Source code sunlight secures government trust says Eugene Kaspersky

Kaspersky flag

By Julian Bajkowski

The global computer security industry has spent at least a decade scaremongering and hyping-up the threat of Russian hackers and cyber-assailants through marketing and lobbying.

So it perhaps shouldn’t be a surprise that when Kaspersky Labs founder, Eugene Kaspersky, took to the stage for his first National Press Club (NPC) in Canberra on Thursday, he was met by room filled with pre-warmed securocrats, diplomats and government ‘advisory’ types.

At a time when the covert surveillance activities of the US, Australia and other partners of the ‘five-eyes’ community are attracting all the unwanted attention they go out of their way to avoid, the intelligence value of assessing Russia’s best IT export, live on stage, was clearly worth more than the ticket price alone.

One quote encapsulates Kaspersky’s personal and corporate philosophy: “I am paranoid, but at the same time I am optimistic. We will survive. I don’t know how, but we will survive.”

It’s fair to say that resisting intrusions is not altogether new to the Russian psyche.

The Kaspersky pitch to government, enterprise and consumers is simple: if you think the malicious code that Russian criminal hackers string together to outwit banks is world class, wait until you see the gear used to ferret the evil buggers out.

That’s paraphrasing it a little, but as far as security vendors go, the Kaspersky messaging is frank, candid and fiercely independent. Refreshingly, it’s also full of positive and irreverent humour that demystifies once ephemeral threats into tangible human behaviour.

Take the bogeyman of ‘cybercrime’ which is often blended with other online nasties like identity theft and online credit card and banking fraud.

In terms of risk to the global economy and international relations, Eugene Kaspersky personally rates it third behind cyber espionage and online cyber attacks against critical infrastructure (power, water, communications).

Kaspersky puts the number of cybercrime participants in the tens of thousands, before likening it to the impersonal and rudimentary pursuit of stealing someone’s wallet. As the barriers to entry drop, what was once a sophisticated and elite crime loses its kudos, and becomes endemic.

It’s now a low margin, high volume game.

“There are more and more stupids coming to this business,” he says without a hint of irony.

What he is more confounded by is the fact that it has taken until now for “Internet Interpol” – or the digital equivalent of cooperative cross-border policing – to finally get stuck into what is essentially a borderless crime.

“Finally Interpol is opening [its] cyber division in Singapore. I was talking about ‘Internet Interpol’ for ten years,” Kaspersky says.

He is at pains not to take credit or ‘one-up’ the move, but rather point out that as economies and societies change rapidly, regulators need to keep pace and take account of the fact that borders effectively disappear.

“Cyber criminals operate in the same territory, but national cyber police departments, they are disconnected,” Kaspersky says. “It’s very difficult to build a relationship. Now it’s not as bad, but in the beginning years ago, it was really bad.

“We must have an international body to supervise cyber investigations,” he says.

Kaspersky believes that a more potent threat is cyber espionage. He recalls that on one investigation his company found two hostile data surveillance programs from nation states on servers of another government.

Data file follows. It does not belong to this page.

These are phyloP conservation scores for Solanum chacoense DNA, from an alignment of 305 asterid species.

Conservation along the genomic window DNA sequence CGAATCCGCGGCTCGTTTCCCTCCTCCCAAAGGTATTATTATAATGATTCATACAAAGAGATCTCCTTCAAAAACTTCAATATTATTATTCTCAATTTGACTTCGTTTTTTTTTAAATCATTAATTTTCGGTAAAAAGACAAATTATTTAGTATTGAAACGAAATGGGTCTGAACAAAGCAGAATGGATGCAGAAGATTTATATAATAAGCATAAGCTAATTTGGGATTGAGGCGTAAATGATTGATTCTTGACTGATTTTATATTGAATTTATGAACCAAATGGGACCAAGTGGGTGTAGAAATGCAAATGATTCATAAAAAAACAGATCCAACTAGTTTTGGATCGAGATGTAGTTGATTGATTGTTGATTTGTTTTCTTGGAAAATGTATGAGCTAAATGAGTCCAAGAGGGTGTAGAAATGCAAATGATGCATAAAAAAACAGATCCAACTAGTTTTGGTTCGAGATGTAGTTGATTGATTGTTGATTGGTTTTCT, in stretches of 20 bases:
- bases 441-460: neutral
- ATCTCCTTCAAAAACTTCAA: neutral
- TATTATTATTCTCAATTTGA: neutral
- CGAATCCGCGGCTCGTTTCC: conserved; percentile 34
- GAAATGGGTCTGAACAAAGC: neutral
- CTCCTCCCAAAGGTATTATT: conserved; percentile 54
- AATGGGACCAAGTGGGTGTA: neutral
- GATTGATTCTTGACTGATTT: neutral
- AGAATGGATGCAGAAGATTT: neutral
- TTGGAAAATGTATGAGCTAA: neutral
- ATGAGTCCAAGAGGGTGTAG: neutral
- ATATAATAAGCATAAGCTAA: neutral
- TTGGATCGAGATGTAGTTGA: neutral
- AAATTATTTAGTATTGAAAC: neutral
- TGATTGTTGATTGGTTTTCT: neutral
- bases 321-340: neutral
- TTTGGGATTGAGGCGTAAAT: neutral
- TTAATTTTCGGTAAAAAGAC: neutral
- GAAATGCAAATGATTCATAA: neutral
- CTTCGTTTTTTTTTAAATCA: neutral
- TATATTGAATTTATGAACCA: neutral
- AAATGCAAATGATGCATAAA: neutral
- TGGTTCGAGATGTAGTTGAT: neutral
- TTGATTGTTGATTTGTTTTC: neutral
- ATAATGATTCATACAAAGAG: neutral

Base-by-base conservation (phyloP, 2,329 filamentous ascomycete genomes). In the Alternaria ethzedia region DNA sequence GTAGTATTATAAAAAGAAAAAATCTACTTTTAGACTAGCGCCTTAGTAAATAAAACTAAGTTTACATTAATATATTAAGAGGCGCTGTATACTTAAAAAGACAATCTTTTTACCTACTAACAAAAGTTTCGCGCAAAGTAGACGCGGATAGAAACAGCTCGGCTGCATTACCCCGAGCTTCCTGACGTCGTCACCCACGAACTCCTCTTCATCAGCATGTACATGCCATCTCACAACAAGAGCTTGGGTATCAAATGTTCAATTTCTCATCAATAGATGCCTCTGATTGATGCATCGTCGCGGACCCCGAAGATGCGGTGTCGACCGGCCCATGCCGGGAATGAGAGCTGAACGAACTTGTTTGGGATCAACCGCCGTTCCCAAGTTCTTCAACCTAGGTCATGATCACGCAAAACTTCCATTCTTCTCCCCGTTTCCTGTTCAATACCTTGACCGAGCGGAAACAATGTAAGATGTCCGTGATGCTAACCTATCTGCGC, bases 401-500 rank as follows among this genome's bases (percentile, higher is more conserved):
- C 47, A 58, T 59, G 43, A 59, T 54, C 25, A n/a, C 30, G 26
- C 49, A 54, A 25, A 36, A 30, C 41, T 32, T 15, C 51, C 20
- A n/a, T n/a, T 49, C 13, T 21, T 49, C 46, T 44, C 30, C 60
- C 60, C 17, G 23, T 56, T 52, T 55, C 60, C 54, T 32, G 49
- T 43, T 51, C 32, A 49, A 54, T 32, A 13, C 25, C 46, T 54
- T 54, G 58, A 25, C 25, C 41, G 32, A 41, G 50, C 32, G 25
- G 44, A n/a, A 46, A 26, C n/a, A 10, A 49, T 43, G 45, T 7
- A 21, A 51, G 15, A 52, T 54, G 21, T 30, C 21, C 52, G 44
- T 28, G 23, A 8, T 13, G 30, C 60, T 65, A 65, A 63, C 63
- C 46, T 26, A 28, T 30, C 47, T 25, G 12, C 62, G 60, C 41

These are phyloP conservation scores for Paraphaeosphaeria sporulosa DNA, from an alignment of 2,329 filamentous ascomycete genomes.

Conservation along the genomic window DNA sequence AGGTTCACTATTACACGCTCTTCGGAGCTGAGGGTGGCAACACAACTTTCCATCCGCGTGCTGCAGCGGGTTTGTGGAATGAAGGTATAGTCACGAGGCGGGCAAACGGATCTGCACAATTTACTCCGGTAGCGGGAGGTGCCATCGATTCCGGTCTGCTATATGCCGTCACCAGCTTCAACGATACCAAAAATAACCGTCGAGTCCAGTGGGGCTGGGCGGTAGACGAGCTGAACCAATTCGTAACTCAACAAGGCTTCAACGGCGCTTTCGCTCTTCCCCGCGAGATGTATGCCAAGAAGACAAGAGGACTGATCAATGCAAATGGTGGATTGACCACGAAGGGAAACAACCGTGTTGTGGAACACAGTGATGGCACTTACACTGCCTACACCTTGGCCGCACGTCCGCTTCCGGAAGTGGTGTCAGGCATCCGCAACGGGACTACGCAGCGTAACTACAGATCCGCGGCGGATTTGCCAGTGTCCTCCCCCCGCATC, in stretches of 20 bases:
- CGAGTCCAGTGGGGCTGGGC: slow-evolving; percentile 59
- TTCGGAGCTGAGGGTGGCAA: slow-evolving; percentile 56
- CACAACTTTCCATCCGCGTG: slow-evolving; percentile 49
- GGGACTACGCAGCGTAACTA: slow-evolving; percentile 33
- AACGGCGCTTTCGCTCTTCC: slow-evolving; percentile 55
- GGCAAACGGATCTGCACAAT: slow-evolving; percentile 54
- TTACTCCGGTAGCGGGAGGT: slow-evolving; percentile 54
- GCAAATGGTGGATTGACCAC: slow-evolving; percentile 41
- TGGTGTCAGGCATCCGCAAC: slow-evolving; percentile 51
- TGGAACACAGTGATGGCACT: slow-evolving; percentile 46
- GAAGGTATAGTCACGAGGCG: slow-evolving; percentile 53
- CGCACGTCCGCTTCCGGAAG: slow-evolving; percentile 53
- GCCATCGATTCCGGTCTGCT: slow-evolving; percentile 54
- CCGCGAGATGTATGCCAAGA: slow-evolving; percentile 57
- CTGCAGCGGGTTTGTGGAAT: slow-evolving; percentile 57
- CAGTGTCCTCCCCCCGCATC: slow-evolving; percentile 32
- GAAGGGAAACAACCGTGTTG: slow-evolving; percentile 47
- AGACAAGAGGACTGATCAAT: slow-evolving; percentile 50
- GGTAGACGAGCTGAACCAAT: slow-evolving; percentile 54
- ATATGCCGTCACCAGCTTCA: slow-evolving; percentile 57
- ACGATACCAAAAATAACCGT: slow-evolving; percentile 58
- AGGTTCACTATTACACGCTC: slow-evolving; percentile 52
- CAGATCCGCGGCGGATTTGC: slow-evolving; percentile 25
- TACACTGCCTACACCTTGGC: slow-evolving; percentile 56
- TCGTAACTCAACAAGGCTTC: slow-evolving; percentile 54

“There are so many espionage attacks that I think that all the data is stolen, globally – at least twice,” he half jokes.

“There are big budgets, and I didn’t hear it from Mr Snowden. Such attacks like Stuxnet, Gauss, Flame, Red October – I’m pretty sure there were millions or tens of millions of dollars budget behind this … If they really want to hack you they will do it. The question is how much money they are going to spend on that.”

A more blunt way of putting that is that intruders have to burn through more money to grind through defences and cryptography than the prize on the other side is worth.

“The hack must be more expensive than the [value] of information, that’s just very basic economy,” Kaspersky says.

One of the big problems is that as the price of software development drops through phenomena like cloud computing that allow cheap testing at scales never seen before, so too does the cost of malicious code development and hacking tools.

At a nation-state level, there’s clearly some rutting going on, but in the world of money and looting online merchants, it’s not so much a doomsday scenario as a race to the bottom.

Kaspersky reckons he knows who is winning and why.

“The main danger is from the Russian-speaking criminals because they are the most smart guys… The reality is that the Russian technical education system still works very well.”

That’s a message that banks in developed economies may not want to hear.

Pushed on the issue of whether so called ‘backdoor’ technologies could be present in infrastructure from non-Western firms like Huawei, Kaspersky pushes the full disclosure protocol, especially on the source-code front.

“If I was the CEO of Huawei I would open the technologies, [under non-disclosure or only on a government level] as an excellent guarantee and to present that there are no backdoors. It’s obvious,” he says.

As for what impact recent revelations of massive global and domestic online spying and surveillance revealed by highly classified leaks made public by former National Security Agency contractor Edward Snowden, Kaspersky view is simple and pertinent.

“The major effect of Mr Snowden is the fact that Mr Assange is no more important.”

Securocrats don’t often giggle in public that often, but Kaspersky appears to know how and when to tickle.

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